Peter, an Aboriginal man from near Tumbarumba NSW, uses his art to explore the misconception of Aboriginals as ‘savages’. His series of mission blankets with copies of nineteenth century etchings starkly confronted this idea. The large study of ‘Progress’ showing an Aboriginal man being crushed in a mining whim, asks the question: Was the finding of gold in Ballarat progress for Aboriginal people? Likewise the video of Megan and him on the high plains, masked and wearing a possum skin cloak as they acted out their roles of settler and Aboriginal, with Megan obliterating the art works that Peter had drawn on the rock faces. Within these serious charges, Peter confronts the events with a certain wry humour and irony as he seeks to explore what these deprivations mean to contemporary Aborigines.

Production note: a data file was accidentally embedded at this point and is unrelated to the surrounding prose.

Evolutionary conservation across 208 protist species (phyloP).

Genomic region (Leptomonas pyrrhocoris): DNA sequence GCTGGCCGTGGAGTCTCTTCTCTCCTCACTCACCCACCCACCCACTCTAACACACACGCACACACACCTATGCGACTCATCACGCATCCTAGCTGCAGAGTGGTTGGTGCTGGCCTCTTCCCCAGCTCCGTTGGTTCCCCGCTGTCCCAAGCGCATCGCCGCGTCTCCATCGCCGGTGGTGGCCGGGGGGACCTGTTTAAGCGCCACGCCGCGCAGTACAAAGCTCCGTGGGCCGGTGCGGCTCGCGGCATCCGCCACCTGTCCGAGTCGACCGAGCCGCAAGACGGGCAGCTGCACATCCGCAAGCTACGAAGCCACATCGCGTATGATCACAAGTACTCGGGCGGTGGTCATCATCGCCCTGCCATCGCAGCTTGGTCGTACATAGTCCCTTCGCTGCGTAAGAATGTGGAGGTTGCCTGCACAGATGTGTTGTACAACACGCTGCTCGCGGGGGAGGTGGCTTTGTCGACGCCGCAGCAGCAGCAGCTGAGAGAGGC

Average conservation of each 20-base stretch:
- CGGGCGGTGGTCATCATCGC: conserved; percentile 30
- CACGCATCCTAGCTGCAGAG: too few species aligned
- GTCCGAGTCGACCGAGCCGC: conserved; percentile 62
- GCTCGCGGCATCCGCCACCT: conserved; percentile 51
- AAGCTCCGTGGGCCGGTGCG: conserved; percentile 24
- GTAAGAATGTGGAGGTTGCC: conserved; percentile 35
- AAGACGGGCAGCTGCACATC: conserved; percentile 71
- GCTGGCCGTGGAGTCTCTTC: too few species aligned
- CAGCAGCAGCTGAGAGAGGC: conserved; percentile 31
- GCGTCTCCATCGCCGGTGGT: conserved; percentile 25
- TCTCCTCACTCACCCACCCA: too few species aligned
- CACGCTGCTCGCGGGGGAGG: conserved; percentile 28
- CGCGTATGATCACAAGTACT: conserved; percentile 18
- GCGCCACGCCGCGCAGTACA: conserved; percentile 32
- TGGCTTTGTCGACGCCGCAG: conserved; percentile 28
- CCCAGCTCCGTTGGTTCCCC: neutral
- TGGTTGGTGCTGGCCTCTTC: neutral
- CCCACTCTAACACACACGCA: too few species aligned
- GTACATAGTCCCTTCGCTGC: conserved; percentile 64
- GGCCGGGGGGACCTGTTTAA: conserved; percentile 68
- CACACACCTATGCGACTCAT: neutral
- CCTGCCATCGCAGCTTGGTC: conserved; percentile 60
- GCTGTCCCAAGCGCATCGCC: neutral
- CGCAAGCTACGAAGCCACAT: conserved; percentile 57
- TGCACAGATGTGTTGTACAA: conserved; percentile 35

Megan, a descendant of squatters in the same area, uses her textile skills to embellish pieces of colonial furniture with beaded scenes including portraits of her grandparents and herself. Using red beads, Megan mutilates the furniture with slashes suggesting the blood spilt in these frontier confrontations. Chairs with carving forks stuck in them, a settee with rifles for legs and a chandelier dripping with red strands of beads cascading from it, further define this idea. Her excellent beaded work on these pieces gives an unsettling contrast of both beauty and horror.
Both artists wanted to debunk the idea of the ‘golden light of colonisation’ that has pushed Aboriginal history aside to acknowledge the tragedies of settlement. Both artists believe that if both cultures face these facts and listen to these forgotten stories there will be a better chance of settlers and Aborigines moving forward in shared understanding.